Listed buildings are buildings and structures of special architectural and historic interest. They make up around 2% of the country’s building stock and are deemed worthy of national protection. Therefore separate planning legislation exists in order that the significance and what makes the structures special can be understood and is not comprised or eroded where a change is proposed.

If you live in a listed building and are thinking about altering or extending the property - or indeed building within the grounds of a listed building - you need to consider whether Listed Building Consent and/or Planning Permission are required.

It is a criminal offence to alter any listed building where listed building consent was required but wasn’t obtained and there is no statutory limitation or time limit to prosecution.

It is worth bearing in mind that the whole of a listed building is protected (i.e. inside and out; old and new elements). Sometimes the statutory protection of a listed building can extend to fixtures within the property and also outbuildings or structures near to the main property, known as “curtilage structures”.

It is not always obvious whether an item of work requires prior consent, and the field can be quite subjective. However, over the years, by working closely with clients and liaising with Local Authority Conservation Officers, I have prepared and undertaken numerous successful planning and listed building consent applications and would be interested to hear about your property.

The preparation of a listed building consent involves the drawing up of various statutorily required information including drawings of the existing property and the proposed works and a report called a Design and Access Statement is also required.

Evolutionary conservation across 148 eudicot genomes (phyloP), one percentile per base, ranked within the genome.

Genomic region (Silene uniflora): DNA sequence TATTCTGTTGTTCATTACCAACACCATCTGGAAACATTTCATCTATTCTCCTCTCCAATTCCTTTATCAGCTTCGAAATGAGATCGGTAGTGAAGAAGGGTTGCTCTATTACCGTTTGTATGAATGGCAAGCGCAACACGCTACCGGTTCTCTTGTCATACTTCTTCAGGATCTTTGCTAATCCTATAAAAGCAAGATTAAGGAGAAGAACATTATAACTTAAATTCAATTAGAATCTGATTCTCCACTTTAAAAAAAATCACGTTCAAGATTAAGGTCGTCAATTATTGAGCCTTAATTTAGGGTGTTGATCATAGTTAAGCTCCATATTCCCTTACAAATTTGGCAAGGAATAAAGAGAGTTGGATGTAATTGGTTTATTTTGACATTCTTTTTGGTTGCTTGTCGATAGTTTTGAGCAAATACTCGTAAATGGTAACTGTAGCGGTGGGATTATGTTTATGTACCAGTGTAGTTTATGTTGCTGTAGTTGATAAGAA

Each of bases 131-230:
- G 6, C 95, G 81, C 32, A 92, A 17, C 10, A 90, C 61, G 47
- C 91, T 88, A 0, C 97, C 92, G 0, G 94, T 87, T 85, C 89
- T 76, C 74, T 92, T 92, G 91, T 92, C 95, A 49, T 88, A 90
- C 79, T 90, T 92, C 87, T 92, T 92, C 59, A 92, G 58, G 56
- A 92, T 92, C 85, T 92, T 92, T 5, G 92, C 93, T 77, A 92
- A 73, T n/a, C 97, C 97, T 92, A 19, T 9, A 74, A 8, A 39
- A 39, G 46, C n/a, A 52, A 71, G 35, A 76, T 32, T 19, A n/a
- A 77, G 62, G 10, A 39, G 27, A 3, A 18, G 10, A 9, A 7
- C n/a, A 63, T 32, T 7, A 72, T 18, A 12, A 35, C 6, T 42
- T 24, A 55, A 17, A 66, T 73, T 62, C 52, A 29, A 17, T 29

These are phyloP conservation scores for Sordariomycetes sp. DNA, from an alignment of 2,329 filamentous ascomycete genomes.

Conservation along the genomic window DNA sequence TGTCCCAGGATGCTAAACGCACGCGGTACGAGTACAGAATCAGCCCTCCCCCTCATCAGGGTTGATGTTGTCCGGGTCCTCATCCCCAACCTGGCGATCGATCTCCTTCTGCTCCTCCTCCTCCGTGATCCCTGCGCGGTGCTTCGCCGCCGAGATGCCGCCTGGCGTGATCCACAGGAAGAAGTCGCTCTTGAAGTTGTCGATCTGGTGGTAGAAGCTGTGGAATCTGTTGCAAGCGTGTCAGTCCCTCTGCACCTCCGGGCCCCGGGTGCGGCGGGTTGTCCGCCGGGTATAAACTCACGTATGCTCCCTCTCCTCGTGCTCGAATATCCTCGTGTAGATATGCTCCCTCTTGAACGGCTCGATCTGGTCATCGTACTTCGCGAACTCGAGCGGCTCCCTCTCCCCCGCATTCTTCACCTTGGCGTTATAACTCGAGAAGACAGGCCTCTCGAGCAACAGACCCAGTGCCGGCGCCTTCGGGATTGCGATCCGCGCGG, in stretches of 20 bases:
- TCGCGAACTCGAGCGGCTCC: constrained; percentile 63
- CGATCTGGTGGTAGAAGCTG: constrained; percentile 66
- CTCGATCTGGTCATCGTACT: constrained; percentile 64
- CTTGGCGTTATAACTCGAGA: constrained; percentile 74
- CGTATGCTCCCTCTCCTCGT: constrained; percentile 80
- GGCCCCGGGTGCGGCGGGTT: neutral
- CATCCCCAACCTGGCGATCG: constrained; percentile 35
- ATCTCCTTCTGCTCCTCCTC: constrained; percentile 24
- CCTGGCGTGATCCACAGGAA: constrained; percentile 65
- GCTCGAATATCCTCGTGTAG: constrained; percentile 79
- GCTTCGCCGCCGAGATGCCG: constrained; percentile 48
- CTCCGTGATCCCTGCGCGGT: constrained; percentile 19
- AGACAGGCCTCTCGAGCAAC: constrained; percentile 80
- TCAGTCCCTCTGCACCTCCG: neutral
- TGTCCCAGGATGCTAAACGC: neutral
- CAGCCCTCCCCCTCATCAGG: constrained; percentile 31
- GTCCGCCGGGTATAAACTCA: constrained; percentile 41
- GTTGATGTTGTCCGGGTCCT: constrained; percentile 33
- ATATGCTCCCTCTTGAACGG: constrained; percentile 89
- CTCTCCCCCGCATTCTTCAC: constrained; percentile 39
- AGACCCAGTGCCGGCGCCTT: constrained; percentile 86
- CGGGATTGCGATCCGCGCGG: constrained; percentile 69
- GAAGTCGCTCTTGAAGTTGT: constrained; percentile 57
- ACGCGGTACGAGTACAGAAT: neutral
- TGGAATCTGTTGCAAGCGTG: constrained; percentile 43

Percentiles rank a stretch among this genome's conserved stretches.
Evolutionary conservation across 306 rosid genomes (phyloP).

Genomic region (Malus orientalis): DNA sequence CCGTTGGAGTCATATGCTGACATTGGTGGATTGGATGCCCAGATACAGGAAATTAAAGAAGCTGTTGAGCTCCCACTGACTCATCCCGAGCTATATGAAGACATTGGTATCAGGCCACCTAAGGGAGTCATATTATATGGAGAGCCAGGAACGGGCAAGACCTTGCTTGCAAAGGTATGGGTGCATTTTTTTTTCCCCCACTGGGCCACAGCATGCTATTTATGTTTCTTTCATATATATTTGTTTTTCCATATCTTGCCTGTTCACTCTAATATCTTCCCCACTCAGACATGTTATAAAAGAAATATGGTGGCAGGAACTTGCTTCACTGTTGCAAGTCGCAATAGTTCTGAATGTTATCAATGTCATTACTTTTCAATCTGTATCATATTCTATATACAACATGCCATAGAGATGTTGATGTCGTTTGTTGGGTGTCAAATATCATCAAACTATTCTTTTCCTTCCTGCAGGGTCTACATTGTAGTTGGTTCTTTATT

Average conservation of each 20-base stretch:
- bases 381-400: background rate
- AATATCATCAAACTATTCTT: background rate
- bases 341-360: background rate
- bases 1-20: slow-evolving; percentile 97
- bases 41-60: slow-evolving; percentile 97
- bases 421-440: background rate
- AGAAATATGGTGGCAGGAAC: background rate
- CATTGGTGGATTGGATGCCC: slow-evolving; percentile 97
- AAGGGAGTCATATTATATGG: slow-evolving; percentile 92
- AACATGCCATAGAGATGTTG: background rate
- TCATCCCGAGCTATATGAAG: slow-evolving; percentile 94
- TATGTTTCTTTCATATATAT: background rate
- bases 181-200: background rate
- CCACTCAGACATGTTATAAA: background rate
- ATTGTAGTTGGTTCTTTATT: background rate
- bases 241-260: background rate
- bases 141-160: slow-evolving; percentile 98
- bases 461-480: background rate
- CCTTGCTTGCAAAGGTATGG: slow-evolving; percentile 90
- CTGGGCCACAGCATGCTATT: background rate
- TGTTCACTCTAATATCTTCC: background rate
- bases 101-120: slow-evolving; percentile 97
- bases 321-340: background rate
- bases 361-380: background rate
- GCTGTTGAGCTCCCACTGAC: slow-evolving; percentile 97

Key to the Design and Access Statement is an understanding of a building’s significance; i.e. what makes it special and worthy of protection. The report therefore sets out the physical and historical context of the existing building; provides a statement of its historical significance; discusses the proposed alterations and assesses their impact on the building’s significance. It also includes discussion any wider planning issues, pertinent to the application, such as location in a conservation area, the green belt etc.

I have a real passion for historic buildings and consider it a privilege to be able to advise on and work with them. The subjectivity of conservation means that I am not able to second guess the outcome of a listed building consent application. However, I pride myself in a straight talking and pragmatic approach. As such, I will highlight to you the potential pros and cons of the potential alterations you are considering and will only recommend proceeding to the preparation of an application, where there is a reasonable chance of an approval.